Rationality and immigration

English is Spoken Here - Yahoo! News
The second dumbest statement in the debate over Senate legislation establishing English as the national language came from Sen. Ken Salazar (D-Colo.), who said it was needlessly divisive.
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Wait. A law that unifies a country under a single language is divisive? What kind of logic is that?
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many "accommodations" made to non-English (principally Spanish) speakers everywhere, from public transit to automatic teller machines to those annoying recorded messages when you call to complain about your phone bill.
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Despite these warning signs, we're told "We don't need a law to declare the obvious--English is and always will be our national language."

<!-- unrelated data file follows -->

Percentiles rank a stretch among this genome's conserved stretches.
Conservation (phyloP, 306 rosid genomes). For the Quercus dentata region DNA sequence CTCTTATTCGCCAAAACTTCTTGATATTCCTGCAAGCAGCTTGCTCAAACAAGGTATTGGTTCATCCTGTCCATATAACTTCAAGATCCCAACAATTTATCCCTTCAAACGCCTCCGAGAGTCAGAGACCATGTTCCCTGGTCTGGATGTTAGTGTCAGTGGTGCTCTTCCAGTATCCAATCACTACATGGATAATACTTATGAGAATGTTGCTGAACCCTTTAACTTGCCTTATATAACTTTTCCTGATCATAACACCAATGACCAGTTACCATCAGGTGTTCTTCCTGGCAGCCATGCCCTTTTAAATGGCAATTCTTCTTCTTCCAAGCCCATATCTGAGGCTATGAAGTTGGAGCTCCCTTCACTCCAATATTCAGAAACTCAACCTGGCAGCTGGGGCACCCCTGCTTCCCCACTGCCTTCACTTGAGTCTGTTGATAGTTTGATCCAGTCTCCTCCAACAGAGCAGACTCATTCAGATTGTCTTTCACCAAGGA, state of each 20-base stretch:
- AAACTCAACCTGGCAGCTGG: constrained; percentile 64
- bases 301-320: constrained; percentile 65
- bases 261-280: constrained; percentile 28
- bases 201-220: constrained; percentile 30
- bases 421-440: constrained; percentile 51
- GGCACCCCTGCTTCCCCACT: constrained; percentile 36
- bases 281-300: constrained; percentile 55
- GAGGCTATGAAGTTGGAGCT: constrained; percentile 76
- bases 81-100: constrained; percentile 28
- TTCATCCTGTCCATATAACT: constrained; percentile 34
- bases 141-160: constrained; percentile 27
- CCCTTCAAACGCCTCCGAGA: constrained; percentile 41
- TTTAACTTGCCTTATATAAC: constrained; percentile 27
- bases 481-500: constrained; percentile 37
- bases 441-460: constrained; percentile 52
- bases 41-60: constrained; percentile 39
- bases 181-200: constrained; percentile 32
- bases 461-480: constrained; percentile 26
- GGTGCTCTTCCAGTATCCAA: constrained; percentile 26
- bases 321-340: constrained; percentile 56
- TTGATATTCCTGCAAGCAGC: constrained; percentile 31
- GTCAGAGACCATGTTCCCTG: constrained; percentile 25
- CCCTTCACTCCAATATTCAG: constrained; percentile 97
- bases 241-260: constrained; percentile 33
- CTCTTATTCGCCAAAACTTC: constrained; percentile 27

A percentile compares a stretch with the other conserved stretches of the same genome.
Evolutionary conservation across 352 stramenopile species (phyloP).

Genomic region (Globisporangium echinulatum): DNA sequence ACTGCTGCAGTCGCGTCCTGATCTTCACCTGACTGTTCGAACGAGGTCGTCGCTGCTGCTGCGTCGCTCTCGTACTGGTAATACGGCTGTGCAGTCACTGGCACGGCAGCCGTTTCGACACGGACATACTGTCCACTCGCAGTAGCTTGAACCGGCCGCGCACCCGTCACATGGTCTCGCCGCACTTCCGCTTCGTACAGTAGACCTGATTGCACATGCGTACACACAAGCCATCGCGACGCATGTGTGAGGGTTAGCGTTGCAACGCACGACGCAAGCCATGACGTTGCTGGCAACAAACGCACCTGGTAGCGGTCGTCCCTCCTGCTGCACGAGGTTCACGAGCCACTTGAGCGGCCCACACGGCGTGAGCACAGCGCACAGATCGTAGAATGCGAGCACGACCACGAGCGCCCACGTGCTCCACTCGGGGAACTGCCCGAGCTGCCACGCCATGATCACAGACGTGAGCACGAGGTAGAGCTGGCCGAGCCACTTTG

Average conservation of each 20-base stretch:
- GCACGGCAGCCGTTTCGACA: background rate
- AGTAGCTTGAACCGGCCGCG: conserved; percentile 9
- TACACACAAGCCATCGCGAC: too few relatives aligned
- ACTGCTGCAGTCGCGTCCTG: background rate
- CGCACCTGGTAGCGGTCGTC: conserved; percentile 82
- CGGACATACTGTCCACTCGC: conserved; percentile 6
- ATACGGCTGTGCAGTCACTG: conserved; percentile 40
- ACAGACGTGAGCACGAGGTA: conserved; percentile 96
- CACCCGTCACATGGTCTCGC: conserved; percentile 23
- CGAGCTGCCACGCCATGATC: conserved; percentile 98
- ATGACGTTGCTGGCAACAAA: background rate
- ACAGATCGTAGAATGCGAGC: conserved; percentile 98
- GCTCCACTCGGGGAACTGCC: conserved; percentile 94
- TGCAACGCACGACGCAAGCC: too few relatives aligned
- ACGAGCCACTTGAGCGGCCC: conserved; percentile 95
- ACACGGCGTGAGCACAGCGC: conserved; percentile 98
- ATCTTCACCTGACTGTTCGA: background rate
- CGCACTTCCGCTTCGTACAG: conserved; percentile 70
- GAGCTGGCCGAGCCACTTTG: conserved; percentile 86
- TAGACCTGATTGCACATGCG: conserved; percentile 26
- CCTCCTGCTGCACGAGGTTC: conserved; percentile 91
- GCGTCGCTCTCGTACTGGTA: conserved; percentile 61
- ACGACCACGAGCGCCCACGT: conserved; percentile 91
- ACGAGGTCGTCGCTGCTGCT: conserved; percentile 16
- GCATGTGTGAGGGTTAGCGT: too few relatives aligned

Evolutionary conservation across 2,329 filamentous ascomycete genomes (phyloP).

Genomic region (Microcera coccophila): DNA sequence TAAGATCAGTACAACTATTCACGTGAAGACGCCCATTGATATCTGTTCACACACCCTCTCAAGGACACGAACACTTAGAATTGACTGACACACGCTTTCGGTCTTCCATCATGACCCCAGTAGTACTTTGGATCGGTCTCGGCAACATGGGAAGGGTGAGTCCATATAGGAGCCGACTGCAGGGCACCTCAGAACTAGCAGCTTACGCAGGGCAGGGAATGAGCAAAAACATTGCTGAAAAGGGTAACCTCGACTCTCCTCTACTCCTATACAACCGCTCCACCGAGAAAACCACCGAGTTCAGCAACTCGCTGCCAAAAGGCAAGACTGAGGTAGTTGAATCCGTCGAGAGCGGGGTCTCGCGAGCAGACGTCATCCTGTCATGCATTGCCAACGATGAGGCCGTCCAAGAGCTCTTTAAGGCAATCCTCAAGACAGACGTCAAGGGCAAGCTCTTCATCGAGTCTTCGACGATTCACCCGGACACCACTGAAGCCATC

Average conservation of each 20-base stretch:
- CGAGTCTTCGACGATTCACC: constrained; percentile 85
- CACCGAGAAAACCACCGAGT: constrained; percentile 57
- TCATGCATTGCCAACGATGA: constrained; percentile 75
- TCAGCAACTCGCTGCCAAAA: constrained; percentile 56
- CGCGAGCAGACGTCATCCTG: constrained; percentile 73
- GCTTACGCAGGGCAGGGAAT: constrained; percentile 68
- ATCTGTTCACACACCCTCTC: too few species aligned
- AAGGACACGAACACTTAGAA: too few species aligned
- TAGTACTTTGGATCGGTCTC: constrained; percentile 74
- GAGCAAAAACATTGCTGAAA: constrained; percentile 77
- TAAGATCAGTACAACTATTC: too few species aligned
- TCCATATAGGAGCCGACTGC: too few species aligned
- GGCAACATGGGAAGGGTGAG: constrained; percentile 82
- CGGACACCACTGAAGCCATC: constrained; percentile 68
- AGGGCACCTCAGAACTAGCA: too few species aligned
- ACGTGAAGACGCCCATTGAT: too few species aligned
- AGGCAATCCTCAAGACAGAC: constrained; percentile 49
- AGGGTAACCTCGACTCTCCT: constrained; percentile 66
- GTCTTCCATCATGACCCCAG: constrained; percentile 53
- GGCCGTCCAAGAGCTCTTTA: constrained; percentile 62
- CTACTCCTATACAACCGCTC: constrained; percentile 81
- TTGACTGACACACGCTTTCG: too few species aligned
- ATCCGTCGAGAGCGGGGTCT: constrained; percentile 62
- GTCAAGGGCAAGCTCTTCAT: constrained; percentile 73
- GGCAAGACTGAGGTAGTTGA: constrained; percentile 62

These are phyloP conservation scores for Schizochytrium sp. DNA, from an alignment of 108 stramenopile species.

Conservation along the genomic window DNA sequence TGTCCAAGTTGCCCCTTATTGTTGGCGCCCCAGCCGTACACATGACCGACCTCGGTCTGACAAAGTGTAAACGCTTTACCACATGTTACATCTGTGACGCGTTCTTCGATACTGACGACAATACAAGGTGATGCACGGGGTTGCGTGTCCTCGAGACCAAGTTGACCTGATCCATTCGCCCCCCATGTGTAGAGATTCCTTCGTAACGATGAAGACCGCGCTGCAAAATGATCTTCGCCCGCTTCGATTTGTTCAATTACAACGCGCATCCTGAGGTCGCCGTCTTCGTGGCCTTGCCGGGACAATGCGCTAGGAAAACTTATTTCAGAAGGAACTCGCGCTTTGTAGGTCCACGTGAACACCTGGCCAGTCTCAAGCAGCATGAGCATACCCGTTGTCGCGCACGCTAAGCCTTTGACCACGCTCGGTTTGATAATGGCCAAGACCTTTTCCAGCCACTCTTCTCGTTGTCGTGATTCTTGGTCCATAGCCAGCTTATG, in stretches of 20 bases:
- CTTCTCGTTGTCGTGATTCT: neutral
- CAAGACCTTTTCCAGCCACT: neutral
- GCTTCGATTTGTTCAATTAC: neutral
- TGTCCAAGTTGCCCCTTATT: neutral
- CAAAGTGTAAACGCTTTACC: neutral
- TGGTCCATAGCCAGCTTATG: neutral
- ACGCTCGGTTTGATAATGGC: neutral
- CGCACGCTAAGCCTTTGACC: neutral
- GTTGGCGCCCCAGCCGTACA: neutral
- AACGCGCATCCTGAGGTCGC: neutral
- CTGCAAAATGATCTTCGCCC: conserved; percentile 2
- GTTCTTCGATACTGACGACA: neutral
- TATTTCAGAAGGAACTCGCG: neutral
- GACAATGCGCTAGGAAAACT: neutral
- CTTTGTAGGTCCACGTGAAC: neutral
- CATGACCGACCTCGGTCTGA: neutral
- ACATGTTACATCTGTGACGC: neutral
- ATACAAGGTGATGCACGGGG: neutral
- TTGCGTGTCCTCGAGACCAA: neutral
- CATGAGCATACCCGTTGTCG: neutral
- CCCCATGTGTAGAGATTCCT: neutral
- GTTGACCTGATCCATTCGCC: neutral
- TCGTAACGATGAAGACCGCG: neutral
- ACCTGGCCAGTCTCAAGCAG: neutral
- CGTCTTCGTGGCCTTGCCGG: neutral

Not if we continue on this course. That's why this debate is more than symbolic. Laws to strengthen English as our national language are an expected and reasonable reaction to a movement to turn America into a bi-lingual, or worse, nation, for no better reason that it's required by "progressive" dogma. It's a movement that will only divide us more.
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From these folks, there's little or no discussion about how allowing America to become a nation of second languages helps to unify us. That's because it so obviously doesn't. So, instead of rational argument, they variously call their opponents "mean-spirited" and "divisive."

This is a good example of the 'logic' fallacy. Viz. only logically consistent arguments are valid. The author operates with the following syllogism. More unified entities have fewer parts than divided entities. One national language is less than multiple possible languages and therefore a nation with one 'national' language is more unified than a nation with two or more. The columnist's appeals to rationality are a common argumentative ploy on both sides of the argument along with equally frequent appeals to selected empirical evidence (whether qualitative or quantitative).